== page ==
A contest for cartoons satirising political and social issues was held at the National Theatre in Yangon on November 4, in conjunction with festivities marking the 75th anniversary of the Nagani Book Club.
The contest attracted 49 competitors, each of whom submitted two cartoons for consideration. The winners were chosen according to votes cast by those who attended the book club celebration.
The first prize of K100,000 went to Thiha (Sakhan Thit), while three second place prizes (K50,000) were handed out, to Thiha (Sakhan Thit), Maw Mee Kyiang and Maung Shwe Win. Thar Oo was awarded a K30,000 consolation prize.
Thiha (Sakhan Thit) told The Myanmar Times that his winning cartoon was aimed at “showing the decline of the justice pillar in Myanmar”.
“I drew a cartoon about the lawyers in our country. It’s the job of lawyers to turn big cases into smaller cases, and to make smaller cases disappear. One of the lawyers says in my sketch that if all the cases disappeared, they wouldn’t have anything to do,” he explained.
One of the event’s organisers, U Khin Hlaing (Zawtika), said satirical cartoons were a suitable way to illustrate public sentiments and feelings.
“Many people don’t have time to read a long article, but a cartoonist can clearly convey an idea with one sketch, which is why I chose to hold this contest as part of the book club celebration,” he said.
U Khin Hlaing (Zawtika) also used the occasion of the anniversary to announce the re-launch of the Nagani Book Club, which had been defunct since it closed in 1941. During its four-year existence, the club published 70 books, mostly on politics.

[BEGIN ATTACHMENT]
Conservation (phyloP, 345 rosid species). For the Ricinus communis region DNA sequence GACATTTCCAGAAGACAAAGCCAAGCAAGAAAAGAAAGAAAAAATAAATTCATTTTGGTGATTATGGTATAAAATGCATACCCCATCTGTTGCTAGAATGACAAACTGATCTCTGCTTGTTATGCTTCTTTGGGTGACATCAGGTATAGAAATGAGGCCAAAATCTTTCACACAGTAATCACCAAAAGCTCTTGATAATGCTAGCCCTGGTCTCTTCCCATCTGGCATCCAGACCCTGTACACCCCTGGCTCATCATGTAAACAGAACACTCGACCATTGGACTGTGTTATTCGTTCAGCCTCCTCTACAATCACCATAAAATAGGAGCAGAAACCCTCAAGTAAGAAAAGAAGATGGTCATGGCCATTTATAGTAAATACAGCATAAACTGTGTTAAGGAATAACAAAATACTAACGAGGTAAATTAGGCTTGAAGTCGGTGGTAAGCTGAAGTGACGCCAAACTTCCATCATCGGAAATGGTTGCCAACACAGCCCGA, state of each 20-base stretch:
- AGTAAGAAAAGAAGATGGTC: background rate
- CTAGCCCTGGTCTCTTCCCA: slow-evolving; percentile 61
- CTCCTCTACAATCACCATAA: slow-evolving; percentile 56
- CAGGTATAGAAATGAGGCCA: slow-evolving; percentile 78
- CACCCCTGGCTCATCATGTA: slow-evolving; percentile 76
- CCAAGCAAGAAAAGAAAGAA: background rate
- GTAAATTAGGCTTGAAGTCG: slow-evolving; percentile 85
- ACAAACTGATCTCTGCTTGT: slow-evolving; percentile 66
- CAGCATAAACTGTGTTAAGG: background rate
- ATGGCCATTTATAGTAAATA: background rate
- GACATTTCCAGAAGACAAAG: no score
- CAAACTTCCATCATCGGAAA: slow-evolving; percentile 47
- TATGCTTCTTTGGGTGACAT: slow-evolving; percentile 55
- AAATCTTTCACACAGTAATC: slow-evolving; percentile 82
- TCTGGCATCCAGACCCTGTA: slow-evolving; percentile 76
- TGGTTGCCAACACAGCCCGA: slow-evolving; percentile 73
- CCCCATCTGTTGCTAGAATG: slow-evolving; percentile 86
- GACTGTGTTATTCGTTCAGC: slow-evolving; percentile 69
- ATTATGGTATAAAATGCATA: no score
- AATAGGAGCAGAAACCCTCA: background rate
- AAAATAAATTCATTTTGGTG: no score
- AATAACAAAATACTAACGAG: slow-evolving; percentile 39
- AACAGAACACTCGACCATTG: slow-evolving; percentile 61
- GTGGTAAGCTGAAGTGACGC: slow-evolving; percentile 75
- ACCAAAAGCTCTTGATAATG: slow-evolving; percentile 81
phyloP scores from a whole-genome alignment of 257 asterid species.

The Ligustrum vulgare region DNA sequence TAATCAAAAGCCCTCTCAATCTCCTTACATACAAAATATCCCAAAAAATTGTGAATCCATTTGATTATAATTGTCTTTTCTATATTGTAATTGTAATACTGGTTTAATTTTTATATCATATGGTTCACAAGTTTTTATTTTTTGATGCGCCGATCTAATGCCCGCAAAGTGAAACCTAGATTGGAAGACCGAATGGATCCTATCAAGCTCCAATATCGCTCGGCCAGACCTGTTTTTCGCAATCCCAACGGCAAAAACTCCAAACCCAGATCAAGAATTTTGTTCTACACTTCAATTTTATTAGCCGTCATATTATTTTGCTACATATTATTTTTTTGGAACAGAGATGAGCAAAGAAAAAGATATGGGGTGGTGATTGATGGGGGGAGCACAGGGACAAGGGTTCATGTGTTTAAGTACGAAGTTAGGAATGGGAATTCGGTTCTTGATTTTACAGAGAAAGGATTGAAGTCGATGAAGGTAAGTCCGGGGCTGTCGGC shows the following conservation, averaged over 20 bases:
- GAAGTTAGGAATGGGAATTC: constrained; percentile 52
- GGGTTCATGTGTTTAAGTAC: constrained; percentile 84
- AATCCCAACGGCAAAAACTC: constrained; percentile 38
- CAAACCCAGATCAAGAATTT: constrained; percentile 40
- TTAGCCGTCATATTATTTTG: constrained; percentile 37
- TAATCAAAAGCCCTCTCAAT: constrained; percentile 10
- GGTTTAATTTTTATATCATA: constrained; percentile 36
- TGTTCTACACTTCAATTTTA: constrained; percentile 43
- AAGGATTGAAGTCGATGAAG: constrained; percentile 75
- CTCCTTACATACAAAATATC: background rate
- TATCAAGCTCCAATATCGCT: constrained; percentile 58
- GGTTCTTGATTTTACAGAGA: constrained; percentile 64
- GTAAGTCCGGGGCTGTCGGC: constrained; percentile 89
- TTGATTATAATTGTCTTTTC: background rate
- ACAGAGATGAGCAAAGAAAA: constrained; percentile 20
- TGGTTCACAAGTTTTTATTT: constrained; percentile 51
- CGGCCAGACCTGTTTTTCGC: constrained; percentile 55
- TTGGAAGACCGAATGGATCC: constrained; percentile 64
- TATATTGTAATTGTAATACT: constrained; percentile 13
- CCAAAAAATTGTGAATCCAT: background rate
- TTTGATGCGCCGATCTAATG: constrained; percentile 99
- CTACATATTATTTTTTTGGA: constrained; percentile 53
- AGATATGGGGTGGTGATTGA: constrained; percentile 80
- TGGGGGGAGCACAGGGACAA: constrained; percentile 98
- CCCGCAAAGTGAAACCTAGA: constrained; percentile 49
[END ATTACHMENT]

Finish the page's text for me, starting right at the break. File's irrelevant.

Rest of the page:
In a lecture delivered at the ceremony, Aw Pe Kye said cartoons have been published in Myanmar since U Ba Ka Lay started in 1915.
“Our country has just passed through a 50-year era of anarchy, so we are far behind in every sector, including cartoons. But we were not behind other countries at the beginning,” Aw Pe Kye told The Myanmar Times after the lecture.
He said the most important characteristic for cartoonists is the ability to see situations in-depth and as they really are.
“If cartoonists can’t see accurately, then whatever information they give to the public will be wrong. We are trying to reflect reality and to help responsible people to see the difference between right and wrong,” he said.
“A cartoonist will only become good when he can show the cancer inside, even though it looks fine from outside.”
Aw Pe Kye said one of the main challenges for cartoonists in Myanmar was getting accurate, transparent information from authorities.
“If they can get the true information in a transparent way from authorities, cartoonists in Myanmar will also dare to draw and take responsibility for their creations to directly reflect reality, like in other countries. But at the moment we still have no chance to do that,” he said.
“I understand that the government needs to keep some information secret for the safety of the country, but the public needs to know some information for our safety as well. But there is still no transparency, and we still can’t get correct information about our own country.”